to a total of 70 patients per treatment group. Further details concerning presumptions and sample size calculation as well as details on the randomization have already been published.6 The randomization took place centrally at the biometrical centre of the University of Mu¨nster. Regarding this article, the total available sample size (n = 124) was determined by the main trial and the calculated power to be reached with this sample size was 1 b = 0.80 with a = 0.05 and effect size d = 0.1 at an estimated control group event rate of 5%. CFDP abutments received a chamfer preparation whilst the frameworks were made of high noble alloys. Feldspathic porcelain materials were used for veneering of the frameworks and to achieve an ovate pontic form on the basal aspect. Out of the 106 randomized patients in the SDA group, 69 patients actually underwent the respective treatment in the upper or lower jaw. Only canines and premolars were included in the analysis. Quadrants were regarded separately. Five patients who received wide span CFDPs extending to the contralateral side and two patients who switched treatment within the first year after insertion were excluded. Therefore, a total number of 124 quadrants in 62 patients could be evaluated. Of these 124 quadrants, 57 were restored with a CFDP (cantilever group) whereas 67 quadrants did not receive a cantilevered restoration (non-cantilever group). In the cantilever group, the canine and the first premolar were abutment teeth. In the non-cantilever group, in 8 quadrants the missing first premolar was replaced by an FDP extending from the canine to the second premolar. In 59 quadrants, the canine and both premolars were present. In 14 of these 59 quadrants, none of these teeth were crowned. The primary outcome measure within the conducted analysis was tooth loss. Secondary outcome measure variables in this particular part of the larger study were reduced as compared to the main trial to tooth fracture and loss of retention of CFDP retainers. These secondary outcome measure variables were, amongst others, part of the main trials secondary outcome measures. Fractures were defined as the coronal part of a tooth being fractured off the root at gingival level. Statistical analysis encompassed Kaplan–Meier survival analyses9 and Mantel–Cox log-rank tests (SPSS 16 Software, SPSS Inc., Chicago, USA)10 for comparisons.
The mean observation period amounted to 56.3 months (min. 3.0, max. 76.2, SD 16.1). Eight tooth losses, 7 tooth fractures and 4 losses of retention occurred. Of the 8 tooth losses, 3 occurred in the cantilever group (5.3% of the respective quadrants) and 5 losses (7.5%) occurred in the non-cantilever group. The eight teeth lost were extracted either because of fracture (n = 5, 62.5%) or because of caries or periodontal problems (n = 3, 37.5%). Three fractures were found in the cantilever group (5.3%) two of which lead to tooth loss. Four fractures were found in the non-cantilever group (6.0%) three of which lead to tooth loss. All the mentioned tooth fractures were not repairable except for the two cases in which a cast post and core was made and the tooth could be saved. The reason for the teeth to fracture could not be determined for sure. Fracture causes
cantilever no cantilever 60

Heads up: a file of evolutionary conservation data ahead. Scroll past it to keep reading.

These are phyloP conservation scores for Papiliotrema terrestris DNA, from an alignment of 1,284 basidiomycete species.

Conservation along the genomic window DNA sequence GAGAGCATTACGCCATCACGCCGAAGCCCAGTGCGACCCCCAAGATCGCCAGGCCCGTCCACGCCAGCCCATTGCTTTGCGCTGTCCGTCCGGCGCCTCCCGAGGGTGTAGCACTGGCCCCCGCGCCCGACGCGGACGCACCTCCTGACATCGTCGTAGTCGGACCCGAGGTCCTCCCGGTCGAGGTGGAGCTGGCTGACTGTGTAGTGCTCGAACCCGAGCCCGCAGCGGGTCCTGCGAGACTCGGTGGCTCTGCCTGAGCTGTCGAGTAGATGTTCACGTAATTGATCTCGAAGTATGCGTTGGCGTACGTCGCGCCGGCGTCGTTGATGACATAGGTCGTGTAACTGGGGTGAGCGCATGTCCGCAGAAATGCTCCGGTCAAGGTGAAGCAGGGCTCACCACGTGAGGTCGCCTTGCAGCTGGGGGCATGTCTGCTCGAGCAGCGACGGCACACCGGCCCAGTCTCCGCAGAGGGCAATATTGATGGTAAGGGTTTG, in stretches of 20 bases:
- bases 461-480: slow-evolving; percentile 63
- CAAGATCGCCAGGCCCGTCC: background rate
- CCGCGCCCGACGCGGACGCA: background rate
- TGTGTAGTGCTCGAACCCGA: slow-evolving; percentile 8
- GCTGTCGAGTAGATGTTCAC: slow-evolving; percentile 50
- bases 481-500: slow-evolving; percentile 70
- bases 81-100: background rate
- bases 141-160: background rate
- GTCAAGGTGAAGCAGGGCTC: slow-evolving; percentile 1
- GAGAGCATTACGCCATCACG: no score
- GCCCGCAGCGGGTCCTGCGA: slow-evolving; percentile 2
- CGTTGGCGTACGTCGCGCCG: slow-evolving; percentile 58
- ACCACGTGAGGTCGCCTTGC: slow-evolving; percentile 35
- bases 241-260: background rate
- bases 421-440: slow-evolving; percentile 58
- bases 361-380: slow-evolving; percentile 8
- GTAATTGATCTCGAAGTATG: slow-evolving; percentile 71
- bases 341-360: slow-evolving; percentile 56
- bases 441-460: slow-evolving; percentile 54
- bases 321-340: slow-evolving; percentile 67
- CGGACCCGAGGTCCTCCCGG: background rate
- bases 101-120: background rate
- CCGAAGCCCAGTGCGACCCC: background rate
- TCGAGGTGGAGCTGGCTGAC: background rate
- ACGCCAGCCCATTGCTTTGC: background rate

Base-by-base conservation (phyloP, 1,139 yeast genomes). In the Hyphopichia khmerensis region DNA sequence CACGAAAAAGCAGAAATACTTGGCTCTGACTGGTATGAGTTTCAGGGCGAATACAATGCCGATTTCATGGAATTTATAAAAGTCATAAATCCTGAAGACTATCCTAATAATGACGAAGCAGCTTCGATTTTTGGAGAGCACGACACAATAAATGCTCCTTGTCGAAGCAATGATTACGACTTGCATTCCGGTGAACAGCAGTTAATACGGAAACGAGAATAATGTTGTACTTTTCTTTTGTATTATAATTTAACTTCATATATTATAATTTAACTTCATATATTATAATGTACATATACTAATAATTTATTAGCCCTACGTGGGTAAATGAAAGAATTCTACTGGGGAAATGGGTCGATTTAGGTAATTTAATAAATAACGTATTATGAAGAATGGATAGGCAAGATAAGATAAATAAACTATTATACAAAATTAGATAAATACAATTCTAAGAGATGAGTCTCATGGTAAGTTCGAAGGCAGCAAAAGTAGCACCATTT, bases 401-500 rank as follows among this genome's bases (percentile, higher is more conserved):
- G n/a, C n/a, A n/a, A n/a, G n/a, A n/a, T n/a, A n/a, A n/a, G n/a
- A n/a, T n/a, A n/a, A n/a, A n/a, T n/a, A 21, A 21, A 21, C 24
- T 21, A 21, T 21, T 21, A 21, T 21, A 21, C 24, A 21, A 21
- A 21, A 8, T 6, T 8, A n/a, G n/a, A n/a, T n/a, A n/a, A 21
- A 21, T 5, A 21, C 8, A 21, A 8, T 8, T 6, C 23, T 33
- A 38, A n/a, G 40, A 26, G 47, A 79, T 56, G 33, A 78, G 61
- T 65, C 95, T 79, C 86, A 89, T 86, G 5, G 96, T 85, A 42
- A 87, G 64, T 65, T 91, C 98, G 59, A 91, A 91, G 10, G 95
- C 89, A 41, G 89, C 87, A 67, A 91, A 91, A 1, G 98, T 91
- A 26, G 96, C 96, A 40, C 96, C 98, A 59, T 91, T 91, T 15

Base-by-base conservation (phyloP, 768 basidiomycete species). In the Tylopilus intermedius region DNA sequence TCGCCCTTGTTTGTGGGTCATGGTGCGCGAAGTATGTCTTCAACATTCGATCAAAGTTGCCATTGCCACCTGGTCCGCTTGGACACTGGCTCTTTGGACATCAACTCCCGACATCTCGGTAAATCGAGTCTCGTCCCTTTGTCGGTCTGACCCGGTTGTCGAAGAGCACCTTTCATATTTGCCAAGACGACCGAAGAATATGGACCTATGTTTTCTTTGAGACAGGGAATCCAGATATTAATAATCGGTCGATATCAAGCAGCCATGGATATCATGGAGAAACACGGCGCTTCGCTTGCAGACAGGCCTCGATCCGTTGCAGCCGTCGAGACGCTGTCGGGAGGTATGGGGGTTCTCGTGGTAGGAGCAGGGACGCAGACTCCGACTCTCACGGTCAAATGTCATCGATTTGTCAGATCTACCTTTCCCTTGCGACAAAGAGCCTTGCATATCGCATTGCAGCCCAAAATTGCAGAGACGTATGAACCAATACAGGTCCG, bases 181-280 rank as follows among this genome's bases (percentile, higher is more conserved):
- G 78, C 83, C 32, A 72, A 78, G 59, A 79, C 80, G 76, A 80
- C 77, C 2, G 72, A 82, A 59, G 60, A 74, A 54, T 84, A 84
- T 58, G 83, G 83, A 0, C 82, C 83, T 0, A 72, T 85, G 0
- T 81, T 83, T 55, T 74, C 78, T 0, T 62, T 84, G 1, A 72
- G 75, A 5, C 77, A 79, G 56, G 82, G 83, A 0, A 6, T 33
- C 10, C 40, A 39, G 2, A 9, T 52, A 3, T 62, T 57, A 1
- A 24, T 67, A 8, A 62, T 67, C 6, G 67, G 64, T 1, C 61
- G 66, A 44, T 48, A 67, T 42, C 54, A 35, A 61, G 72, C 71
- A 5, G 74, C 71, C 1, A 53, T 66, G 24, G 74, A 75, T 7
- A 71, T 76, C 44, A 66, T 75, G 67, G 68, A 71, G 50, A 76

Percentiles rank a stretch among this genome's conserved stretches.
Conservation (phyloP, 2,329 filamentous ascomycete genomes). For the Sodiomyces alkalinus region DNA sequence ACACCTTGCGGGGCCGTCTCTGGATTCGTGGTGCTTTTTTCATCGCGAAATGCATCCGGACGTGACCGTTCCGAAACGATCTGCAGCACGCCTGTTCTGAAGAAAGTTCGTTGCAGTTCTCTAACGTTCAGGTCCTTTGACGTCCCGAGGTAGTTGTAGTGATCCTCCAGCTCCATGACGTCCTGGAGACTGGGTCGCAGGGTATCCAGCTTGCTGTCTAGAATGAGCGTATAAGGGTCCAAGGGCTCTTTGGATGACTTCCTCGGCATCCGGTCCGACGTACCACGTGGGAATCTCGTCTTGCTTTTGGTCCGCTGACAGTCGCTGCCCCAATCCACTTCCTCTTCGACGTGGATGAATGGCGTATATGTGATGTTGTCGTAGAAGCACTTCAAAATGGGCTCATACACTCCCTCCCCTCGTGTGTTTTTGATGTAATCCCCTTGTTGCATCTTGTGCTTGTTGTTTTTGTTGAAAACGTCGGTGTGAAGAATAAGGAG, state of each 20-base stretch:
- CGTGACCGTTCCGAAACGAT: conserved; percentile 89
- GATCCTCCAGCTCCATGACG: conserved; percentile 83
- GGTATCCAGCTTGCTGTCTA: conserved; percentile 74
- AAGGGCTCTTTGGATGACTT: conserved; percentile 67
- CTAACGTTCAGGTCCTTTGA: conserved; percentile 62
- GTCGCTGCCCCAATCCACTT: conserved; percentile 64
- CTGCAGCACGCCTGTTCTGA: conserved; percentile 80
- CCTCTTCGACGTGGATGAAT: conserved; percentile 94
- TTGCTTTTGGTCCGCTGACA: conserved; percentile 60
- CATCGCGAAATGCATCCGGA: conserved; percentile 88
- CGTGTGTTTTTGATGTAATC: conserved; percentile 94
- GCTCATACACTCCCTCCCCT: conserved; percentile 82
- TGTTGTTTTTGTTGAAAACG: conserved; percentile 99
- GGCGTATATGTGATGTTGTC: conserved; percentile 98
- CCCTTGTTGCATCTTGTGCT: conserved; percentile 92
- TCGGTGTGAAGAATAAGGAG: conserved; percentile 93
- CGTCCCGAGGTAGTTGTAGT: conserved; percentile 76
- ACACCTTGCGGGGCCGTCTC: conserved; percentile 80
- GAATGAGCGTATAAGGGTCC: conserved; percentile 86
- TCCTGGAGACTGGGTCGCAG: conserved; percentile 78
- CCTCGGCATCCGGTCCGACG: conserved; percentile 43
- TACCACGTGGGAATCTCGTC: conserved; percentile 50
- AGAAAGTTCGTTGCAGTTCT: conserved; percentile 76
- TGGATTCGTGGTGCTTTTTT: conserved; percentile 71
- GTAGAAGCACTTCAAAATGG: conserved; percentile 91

Survival Rate (%)
journal of dentistry 42 (2014) 373–376
Observation Time (Years) Fig. 1 – Kaplan–Meier analysis. Cumulative survival regarding tooth loss.
could not be identified and might be related to multiple causes. We assume the reason for the teeth to fracture was overloading of the remaining tooth substance. The reasons why the teeth were overloaded remain unclear and are probably a combination of multiple causes. There were 4 cases (7.0%) of loss of retention in the cantilever group. The survival rate according to Kaplan–Meier9 concerning tooth loss was 93.9% in the cantilever group and 91.9% in the non-cantilever group (Fig. 1). No statistically significant difference could be detected (p = .577). Neither could a significant difference be found (p = .841) when evaluating the survival rate concerning tooth fracture amounting to 94.0% in the cantilever group and 92.8% in the non-cantilever group (Fig. 2). The graphs of the survival functions for both groups were comparable. The survival rate concerning loss of retention of CFDP retainers was 92.1%.
cantilever no cantilever
CFDPs compared to conventional FDPs over 10 years was reported. In the same review, the difference in survival after 5 years was only 2.4% though. Therefore, it remains to be seen whether survival and performance of CFDPs in this study will differ significantly during long-term observation. In our study, cantilevered extensions were no longer than one premolar because it has been shown that longer extensions lead to high failure rates14. This might explain the comparable results for quadrants with and without CFDPs. It still has to be kept in mind that these results refer to the use of CFDPs for exclusive replacement of the second premolar only as done in the current study. An increased failure rate which might be expected due to increased stress on CFDPs15 could not be found. A possible reason for this might be a lower functional loading based on neuromuscular regulatory processes in quadrants with CFDPs. Even though the limited number of restorations involved in this study might limit the findings, the medium-term clinical outcome of cantilevered restored quadrants and non-cantilevered quadrants can be considered comparable.
After 5 years of clinical service, CFDPs showed no negative impact on the medium-term abutment tooth prognosis. CFDPs present a viable treatment option in the shortened dental arch.
Acknowledgement This trial was funded by the Deutsche Forschungsgemeinschaft (German Research Foundation, DFG WA 831/2-1, 2-2, 2-3, 2-4, 2-5, 2-6). The following colleagues have contributed materially to this paper Sandra Freitag-Wolf (Kiel, Germany), Wolfgang Gernet (Munich, Germany), Eckhard Busche (Witten, Germany), Bernd Wo¨stmann (Giessen, Germany), Wolfgang Hannak (Berlin, Germany), Andreas Chatzidakis (Berlin, Germany), Nicole Passia (Kiel, Germany), Joerg Strub (Freiburg, Germany), Stefan Wolfart (Aachen, Germany), Thomas Reiber (Leipzig, Germany), Sinsa Hartmann (Mainz, Germany), Herbert Scheller (Mainz, Germany), Guido Heydecke (Hamburg, Germany), Florentine Jahn (Jena, Germany), Wilfried Reinhardt (Jena, Germany), Ralph G. Luthardt (Ulm, Germany), Torsten Mundt (Greifswald, Germany), Rainer Biffar (Greifswald, Germany), Peter Pospiech (Dresden, Germany), Klaus Bo¨ning (Dresden, Germany), Helmut Stark (Bonn, Germany), Ernst-Ju¨rgen Richter (Wu¨rzburg, Germany), Jan Huppertz (Wu¨rzburg, Germany).
Survival Rate (%)
No significant difference in survival of CFDP abutments compared to the respective teeth in quadrants without CFDPs could be found within the evaluated 5-year period. This is in contrast to our expectations as well as to the findings reported in other studies which showed inferior survival rates of CFDPs.11–13 A systematic review12 revealed a 10 year loss of retention rate of 16.1% which seems to be in line with our 5 year rate of 7%. An important factor regarding loss of retention of CFDPs as evaluated in this article, is probably an increased pull-off force or tensile stress due to the leverage of the restoration. In another study,13 a 9% lower survival rate of
Observation Time (Years) Fig. 2 – Kaplan–Meier analysis. Cumulative survival regarding tooth fracture.